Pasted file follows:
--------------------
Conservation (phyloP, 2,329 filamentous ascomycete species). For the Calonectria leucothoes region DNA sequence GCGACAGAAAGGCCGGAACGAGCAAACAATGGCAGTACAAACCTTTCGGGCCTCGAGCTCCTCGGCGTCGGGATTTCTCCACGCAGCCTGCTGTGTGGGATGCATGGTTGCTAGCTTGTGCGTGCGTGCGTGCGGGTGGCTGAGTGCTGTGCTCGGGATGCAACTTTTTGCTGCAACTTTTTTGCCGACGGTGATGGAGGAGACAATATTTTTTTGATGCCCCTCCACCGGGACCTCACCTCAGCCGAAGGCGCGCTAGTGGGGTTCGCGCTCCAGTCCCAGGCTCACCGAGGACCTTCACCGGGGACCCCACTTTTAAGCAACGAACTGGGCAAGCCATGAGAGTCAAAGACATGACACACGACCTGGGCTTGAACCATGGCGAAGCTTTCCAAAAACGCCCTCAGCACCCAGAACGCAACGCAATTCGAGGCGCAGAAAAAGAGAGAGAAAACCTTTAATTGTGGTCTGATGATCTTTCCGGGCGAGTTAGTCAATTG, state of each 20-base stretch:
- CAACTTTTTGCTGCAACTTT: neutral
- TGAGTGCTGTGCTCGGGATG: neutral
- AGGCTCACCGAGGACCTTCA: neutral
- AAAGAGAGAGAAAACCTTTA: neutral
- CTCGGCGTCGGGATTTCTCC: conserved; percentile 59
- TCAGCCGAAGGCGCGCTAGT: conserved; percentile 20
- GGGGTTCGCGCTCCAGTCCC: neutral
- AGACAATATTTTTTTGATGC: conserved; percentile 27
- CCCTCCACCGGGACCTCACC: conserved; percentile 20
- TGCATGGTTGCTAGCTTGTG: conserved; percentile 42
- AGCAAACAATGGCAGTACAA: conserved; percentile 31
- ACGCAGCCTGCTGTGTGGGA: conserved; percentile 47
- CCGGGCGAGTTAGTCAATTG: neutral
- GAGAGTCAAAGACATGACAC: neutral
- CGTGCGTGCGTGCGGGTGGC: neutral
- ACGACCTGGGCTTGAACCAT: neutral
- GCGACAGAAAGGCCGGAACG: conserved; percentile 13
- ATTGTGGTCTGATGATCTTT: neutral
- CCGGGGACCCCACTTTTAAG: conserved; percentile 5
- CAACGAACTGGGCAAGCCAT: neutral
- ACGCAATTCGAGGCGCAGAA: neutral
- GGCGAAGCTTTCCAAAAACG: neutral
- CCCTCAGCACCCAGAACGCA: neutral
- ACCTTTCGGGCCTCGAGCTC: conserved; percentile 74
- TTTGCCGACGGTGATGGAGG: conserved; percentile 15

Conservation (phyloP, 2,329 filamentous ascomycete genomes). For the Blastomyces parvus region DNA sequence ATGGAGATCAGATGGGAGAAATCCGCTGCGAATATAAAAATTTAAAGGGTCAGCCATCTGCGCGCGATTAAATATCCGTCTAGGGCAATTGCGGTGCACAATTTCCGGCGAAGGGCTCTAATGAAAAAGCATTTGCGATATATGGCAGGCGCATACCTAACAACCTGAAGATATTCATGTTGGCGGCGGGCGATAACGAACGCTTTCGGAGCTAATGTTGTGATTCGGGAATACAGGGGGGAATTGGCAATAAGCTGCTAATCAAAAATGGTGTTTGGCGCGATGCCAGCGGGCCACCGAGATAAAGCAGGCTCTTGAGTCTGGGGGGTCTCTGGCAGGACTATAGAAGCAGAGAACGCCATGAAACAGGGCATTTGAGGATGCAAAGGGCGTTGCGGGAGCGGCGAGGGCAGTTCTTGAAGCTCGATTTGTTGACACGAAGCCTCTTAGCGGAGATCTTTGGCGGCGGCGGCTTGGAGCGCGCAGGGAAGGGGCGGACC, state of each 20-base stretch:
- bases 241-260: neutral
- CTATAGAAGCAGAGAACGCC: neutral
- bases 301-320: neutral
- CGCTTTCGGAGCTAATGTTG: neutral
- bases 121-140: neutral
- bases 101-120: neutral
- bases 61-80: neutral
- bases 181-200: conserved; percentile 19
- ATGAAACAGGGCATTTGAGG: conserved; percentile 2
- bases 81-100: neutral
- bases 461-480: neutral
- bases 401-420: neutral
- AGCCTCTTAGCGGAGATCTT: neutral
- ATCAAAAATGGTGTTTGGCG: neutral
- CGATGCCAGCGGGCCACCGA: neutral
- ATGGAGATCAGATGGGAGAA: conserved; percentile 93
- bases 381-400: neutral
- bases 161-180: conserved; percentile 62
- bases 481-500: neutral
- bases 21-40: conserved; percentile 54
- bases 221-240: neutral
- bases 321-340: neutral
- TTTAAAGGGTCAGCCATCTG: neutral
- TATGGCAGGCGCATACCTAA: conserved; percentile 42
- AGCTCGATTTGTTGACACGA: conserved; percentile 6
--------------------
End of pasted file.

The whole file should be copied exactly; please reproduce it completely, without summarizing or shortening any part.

Conservation (phyloP, 2,329 filamentous ascomycete species). For the Calonectria leucothoes region DNA sequence GCGACAGAAAGGCCGGAACGAGCAAACAATGGCAGTACAAACCTTTCGGGCCTCGAGCTCCTCGGCGTCGGGATTTCTCCACGCAGCCTGCTGTGTGGGATGCATGGTTGCTAGCTTGTGCGTGCGTGCGTGCGGGTGGCTGAGTGCTGTGCTCGGGATGCAACTTTTTGCTGCAACTTTTTTGCCGACGGTGATGGAGGAGACAATATTTTTTTGATGCCCCTCCACCGGGACCTCACCTCAGCCGAAGGCGCGCTAGTGGGGTTCGCGCTCCAGTCCCAGGCTCACCGAGGACCTTCACCGGGGACCCCACTTTTAAGCAACGAACTGGGCAAGCCATGAGAGTCAAAGACATGACACACGACCTGGGCTTGAACCATGGCGAAGCTTTCCAAAAACGCCCTCAGCACCCAGAACGCAACGCAATTCGAGGCGCAGAAAAAGAGAGAGAAAACCTTTAATTGTGGTCTGATGATCTTTCCGGGCGAGTTAGTCAATTG, state of each 20-base stretch:
- CAACTTTTTGCTGCAACTTT: neutral
- TGAGTGCTGTGCTCGGGATG: neutral
- AGGCTCACCGAGGACCTTCA: neutral
- AAAGAGAGAGAAAACCTTTA: neutral
- CTCGGCGTCGGGATTTCTCC: conserved; percentile 59
- TCAGCCGAAGGCGCGCTAGT: conserved; percentile 20
- GGGGTTCGCGCTCCAGTCCC: neutral
- AGACAATATTTTTTTGATGC: conserved; percentile 27
- CCCTCCACCGGGACCTCACC: conserved; percentile 20
- TGCATGGTTGCTAGCTTGTG: conserved; percentile 42
- AGCAAACAATGGCAGTACAA: conserved; percentile 31
- ACGCAGCCTGCTGTGTGGGA: conserved; percentile 47
- CCGGGCGAGTTAGTCAATTG: neutral
- GAGAGTCAAAGACATGACAC: neutral
- CGTGCGTGCGTGCGGGTGGC: neutral
- ACGACCTGGGCTTGAACCAT: neutral
- GCGACAGAAAGGCCGGAACG: conserved; percentile 13
- ATTGTGGTCTGATGATCTTT: neutral
- CCGGGGACCCCACTTTTAAG: conserved; percentile 5
- CAACGAACTGGGCAAGCCAT: neutral
- ACGCAATTCGAGGCGCAGAA: neutral
- GGCGAAGCTTTCCAAAAACG: neutral
- CCCTCAGCACCCAGAACGCA: neutral
- ACCTTTCGGGCCTCGAGCTC: conserved; percentile 74
- TTTGCCGACGGTGATGGAGG: conserved; percentile 15

Conservation (phyloP, 2,329 filamentous ascomycete genomes). For the Blastomyces parvus region DNA sequence ATGGAGATCAGATGGGAGAAATCCGCTGCGAATATAAAAATTTAAAGGGTCAGCCATCTGCGCGCGATTAAATATCCGTCTAGGGCAATTGCGGTGCACAATTTCCGGCGAAGGGCTCTAATGAAAAAGCATTTGCGATATATGGCAGGCGCATACCTAACAACCTGAAGATATTCATGTTGGCGGCGGGCGATAACGAACGCTTTCGGAGCTAATGTTGTGATTCGGGAATACAGGGGGGAATTGGCAATAAGCTGCTAATCAAAAATGGTGTTTGGCGCGATGCCAGCGGGCCACCGAGATAAAGCAGGCTCTTGAGTCTGGGGGGTCTCTGGCAGGACTATAGAAGCAGAGAACGCCATGAAACAGGGCATTTGAGGATGCAAAGGGCGTTGCGGGAGCGGCGAGGGCAGTTCTTGAAGCTCGATTTGTTGACACGAAGCCTCTTAGCGGAGATCTTTGGCGGCGGCGGCTTGGAGCGCGCAGGGAAGGGGCGGACC, state of each 20-base stretch:
- bases 241-260: neutral
- CTATAGAAGCAGAGAACGCC: neutral
- bases 301-320: neutral
- CGCTTTCGGAGCTAATGTTG: neutral
- bases 121-140: neutral
- bases 101-120: neutral
- bases 61-80: neutral
- bases 181-200: conserved; percentile 19
- ATGAAACAGGGCATTTGAGG: conserved; percentile 2
- bases 81-100: neutral
- bases 461-480: neutral
- bases 401-420: neutral
- AGCCTCTTAGCGGAGATCTT: neutral
- ATCAAAAATGGTGTTTGGCG: neutral
- CGATGCCAGCGGGCCACCGA: neutral
- ATGGAGATCAGATGGGAGAA: conserved; percentile 93
- bases 381-400: neutral
- bases 161-180: conserved; percentile 62
- bases 481-500: neutral
- bases 21-40: conserved; percentile 54
- bases 221-240: neutral
- bases 321-340: neutral
- TTTAAAGGGTCAGCCATCTG: neutral
- TATGGCAGGCGCATACCTAA: conserved; percentile 42
- AGCTCGATTTGTTGACACGA: conserved; percentile 6